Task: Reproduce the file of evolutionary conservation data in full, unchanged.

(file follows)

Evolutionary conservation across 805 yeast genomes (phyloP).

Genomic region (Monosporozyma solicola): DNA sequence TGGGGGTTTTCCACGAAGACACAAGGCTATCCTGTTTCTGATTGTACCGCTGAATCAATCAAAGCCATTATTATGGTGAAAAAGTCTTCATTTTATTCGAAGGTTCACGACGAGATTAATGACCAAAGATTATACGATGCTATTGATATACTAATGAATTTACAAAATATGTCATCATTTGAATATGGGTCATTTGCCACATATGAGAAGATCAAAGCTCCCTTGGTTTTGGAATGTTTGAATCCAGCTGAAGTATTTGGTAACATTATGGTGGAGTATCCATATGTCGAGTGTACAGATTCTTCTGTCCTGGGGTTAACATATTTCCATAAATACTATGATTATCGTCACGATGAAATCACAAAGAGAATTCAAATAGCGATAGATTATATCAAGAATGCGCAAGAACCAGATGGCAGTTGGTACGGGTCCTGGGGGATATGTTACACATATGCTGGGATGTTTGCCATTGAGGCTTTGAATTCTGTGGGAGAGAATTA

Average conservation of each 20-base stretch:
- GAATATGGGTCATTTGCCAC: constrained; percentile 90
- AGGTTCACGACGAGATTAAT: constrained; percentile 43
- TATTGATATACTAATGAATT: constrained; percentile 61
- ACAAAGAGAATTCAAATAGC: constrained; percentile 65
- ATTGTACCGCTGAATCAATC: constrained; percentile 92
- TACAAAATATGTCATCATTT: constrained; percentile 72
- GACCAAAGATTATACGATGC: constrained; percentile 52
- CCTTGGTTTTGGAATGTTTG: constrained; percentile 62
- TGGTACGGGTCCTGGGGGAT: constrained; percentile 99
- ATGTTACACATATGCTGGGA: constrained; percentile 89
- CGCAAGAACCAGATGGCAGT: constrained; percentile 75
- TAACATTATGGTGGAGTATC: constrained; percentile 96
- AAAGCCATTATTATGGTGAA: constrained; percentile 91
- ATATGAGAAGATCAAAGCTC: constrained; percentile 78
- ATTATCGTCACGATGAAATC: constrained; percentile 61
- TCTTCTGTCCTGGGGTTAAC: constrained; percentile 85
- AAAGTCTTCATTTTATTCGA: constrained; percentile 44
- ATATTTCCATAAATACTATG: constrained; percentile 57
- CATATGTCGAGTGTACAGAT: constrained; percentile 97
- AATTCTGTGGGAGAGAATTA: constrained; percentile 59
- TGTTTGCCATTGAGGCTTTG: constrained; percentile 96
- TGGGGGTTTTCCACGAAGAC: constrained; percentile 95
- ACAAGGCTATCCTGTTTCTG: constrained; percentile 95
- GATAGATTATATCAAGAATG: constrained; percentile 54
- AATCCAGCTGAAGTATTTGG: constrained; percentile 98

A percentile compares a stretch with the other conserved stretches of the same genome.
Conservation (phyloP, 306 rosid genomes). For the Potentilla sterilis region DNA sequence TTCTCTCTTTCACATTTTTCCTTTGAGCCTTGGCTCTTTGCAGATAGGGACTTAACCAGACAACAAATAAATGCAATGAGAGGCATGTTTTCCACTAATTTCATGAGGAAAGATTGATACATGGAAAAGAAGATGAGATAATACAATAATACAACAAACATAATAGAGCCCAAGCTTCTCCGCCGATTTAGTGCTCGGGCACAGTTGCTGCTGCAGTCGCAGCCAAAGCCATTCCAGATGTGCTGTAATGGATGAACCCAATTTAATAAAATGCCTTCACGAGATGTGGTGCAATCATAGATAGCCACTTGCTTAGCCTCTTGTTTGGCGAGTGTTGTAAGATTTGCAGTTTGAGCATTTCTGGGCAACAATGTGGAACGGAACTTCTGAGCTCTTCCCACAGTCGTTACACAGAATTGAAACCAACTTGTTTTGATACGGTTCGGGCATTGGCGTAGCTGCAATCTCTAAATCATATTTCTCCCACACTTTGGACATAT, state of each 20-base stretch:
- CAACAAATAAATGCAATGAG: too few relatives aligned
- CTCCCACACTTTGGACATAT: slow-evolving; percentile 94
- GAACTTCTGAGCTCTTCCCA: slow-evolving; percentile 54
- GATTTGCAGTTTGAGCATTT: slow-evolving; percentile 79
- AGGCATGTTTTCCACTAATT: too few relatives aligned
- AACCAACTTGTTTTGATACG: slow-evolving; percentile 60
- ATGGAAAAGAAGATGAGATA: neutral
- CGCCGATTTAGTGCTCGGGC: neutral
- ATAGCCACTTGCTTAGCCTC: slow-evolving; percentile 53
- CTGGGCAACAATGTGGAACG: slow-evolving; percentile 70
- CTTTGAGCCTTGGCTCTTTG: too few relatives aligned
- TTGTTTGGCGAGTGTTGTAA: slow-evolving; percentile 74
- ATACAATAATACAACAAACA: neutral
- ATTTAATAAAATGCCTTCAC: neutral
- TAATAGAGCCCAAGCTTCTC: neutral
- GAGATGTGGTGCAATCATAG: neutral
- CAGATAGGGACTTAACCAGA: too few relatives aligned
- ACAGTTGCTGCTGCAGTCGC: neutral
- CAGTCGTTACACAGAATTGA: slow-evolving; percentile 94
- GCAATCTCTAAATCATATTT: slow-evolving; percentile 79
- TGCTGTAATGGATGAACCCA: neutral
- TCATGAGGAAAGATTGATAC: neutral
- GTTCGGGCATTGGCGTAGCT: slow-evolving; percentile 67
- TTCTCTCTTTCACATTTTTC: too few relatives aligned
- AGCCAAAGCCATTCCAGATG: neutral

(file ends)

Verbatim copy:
Evolutionary conservation across 805 yeast genomes (phyloP).

Genomic region (Monosporozyma solicola): DNA sequence TGGGGGTTTTCCACGAAGACACAAGGCTATCCTGTTTCTGATTGTACCGCTGAATCAATCAAAGCCATTATTATGGTGAAAAAGTCTTCATTTTATTCGAAGGTTCACGACGAGATTAATGACCAAAGATTATACGATGCTATTGATATACTAATGAATTTACAAAATATGTCATCATTTGAATATGGGTCATTTGCCACATATGAGAAGATCAAAGCTCCCTTGGTTTTGGAATGTTTGAATCCAGCTGAAGTATTTGGTAACATTATGGTGGAGTATCCATATGTCGAGTGTACAGATTCTTCTGTCCTGGGGTTAACATATTTCCATAAATACTATGATTATCGTCACGATGAAATCACAAAGAGAATTCAAATAGCGATAGATTATATCAAGAATGCGCAAGAACCAGATGGCAGTTGGTACGGGTCCTGGGGGATATGTTACACATATGCTGGGATGTTTGCCATTGAGGCTTTGAATTCTGTGGGAGAGAATTA

Average conservation of each 20-base stretch:
- GAATATGGGTCATTTGCCAC: constrained; percentile 90
- AGGTTCACGACGAGATTAAT: constrained; percentile 43
- TATTGATATACTAATGAATT: constrained; percentile 61
- ACAAAGAGAATTCAAATAGC: constrained; percentile 65
- ATTGTACCGCTGAATCAATC: constrained; percentile 92
- TACAAAATATGTCATCATTT: constrained; percentile 72
- GACCAAAGATTATACGATGC: constrained; percentile 52
- CCTTGGTTTTGGAATGTTTG: constrained; percentile 62
- TGGTACGGGTCCTGGGGGAT: constrained; percentile 99
- ATGTTACACATATGCTGGGA: constrained; percentile 89
- CGCAAGAACCAGATGGCAGT: constrained; percentile 75
- TAACATTATGGTGGAGTATC: constrained; percentile 96
- AAAGCCATTATTATGGTGAA: constrained; percentile 91
- ATATGAGAAGATCAAAGCTC: constrained; percentile 78
- ATTATCGTCACGATGAAATC: constrained; percentile 61
- TCTTCTGTCCTGGGGTTAAC: constrained; percentile 85
- AAAGTCTTCATTTTATTCGA: constrained; percentile 44
- ATATTTCCATAAATACTATG: constrained; percentile 57
- CATATGTCGAGTGTACAGAT: constrained; percentile 97
- AATTCTGTGGGAGAGAATTA: constrained; percentile 59
- TGTTTGCCATTGAGGCTTTG: constrained; percentile 96
- TGGGGGTTTTCCACGAAGAC: constrained; percentile 95
- ACAAGGCTATCCTGTTTCTG: constrained; percentile 95
- GATAGATTATATCAAGAATG: constrained; percentile 54
- AATCCAGCTGAAGTATTTGG: constrained; percentile 98

A percentile compares a stretch with the other conserved stretches of the same genome.
Conservation (phyloP, 306 rosid genomes). For the Potentilla sterilis region DNA sequence TTCTCTCTTTCACATTTTTCCTTTGAGCCTTGGCTCTTTGCAGATAGGGACTTAACCAGACAACAAATAAATGCAATGAGAGGCATGTTTTCCACTAATTTCATGAGGAAAGATTGATACATGGAAAAGAAGATGAGATAATACAATAATACAACAAACATAATAGAGCCCAAGCTTCTCCGCCGATTTAGTGCTCGGGCACAGTTGCTGCTGCAGTCGCAGCCAAAGCCATTCCAGATGTGCTGTAATGGATGAACCCAATTTAATAAAATGCCTTCACGAGATGTGGTGCAATCATAGATAGCCACTTGCTTAGCCTCTTGTTTGGCGAGTGTTGTAAGATTTGCAGTTTGAGCATTTCTGGGCAACAATGTGGAACGGAACTTCTGAGCTCTTCCCACAGTCGTTACACAGAATTGAAACCAACTTGTTTTGATACGGTTCGGGCATTGGCGTAGCTGCAATCTCTAAATCATATTTCTCCCACACTTTGGACATAT, state of each 20-base stretch:
- CAACAAATAAATGCAATGAG: too few relatives aligned
- CTCCCACACTTTGGACATAT: slow-evolving; percentile 94
- GAACTTCTGAGCTCTTCCCA: slow-evolving; percentile 54
- GATTTGCAGTTTGAGCATTT: slow-evolving; percentile 79
- AGGCATGTTTTCCACTAATT: too few relatives aligned
- AACCAACTTGTTTTGATACG: slow-evolving; percentile 60
- ATGGAAAAGAAGATGAGATA: neutral
- CGCCGATTTAGTGCTCGGGC: neutral
- ATAGCCACTTGCTTAGCCTC: slow-evolving; percentile 53
- CTGGGCAACAATGTGGAACG: slow-evolving; percentile 70
- CTTTGAGCCTTGGCTCTTTG: too few relatives aligned
- TTGTTTGGCGAGTGTTGTAA: slow-evolving; percentile 74
- ATACAATAATACAACAAACA: neutral
- ATTTAATAAAATGCCTTCAC: neutral
- TAATAGAGCCCAAGCTTCTC: neutral
- GAGATGTGGTGCAATCATAG: neutral
- CAGATAGGGACTTAACCAGA: too few relatives aligned
- ACAGTTGCTGCTGCAGTCGC: neutral
- CAGTCGTTACACAGAATTGA: slow-evolving; percentile 94
- GCAATCTCTAAATCATATTT: slow-evolving; percentile 79
- TGCTGTAATGGATGAACCCA: neutral
- TCATGAGGAAAGATTGATAC: neutral
- GTTCGGGCATTGGCGTAGCT: slow-evolving; percentile 67
- TTCTCTCTTTCACATTTTTC: too few relatives aligned
- AGCCAAAGCCATTCCAGATG: neutral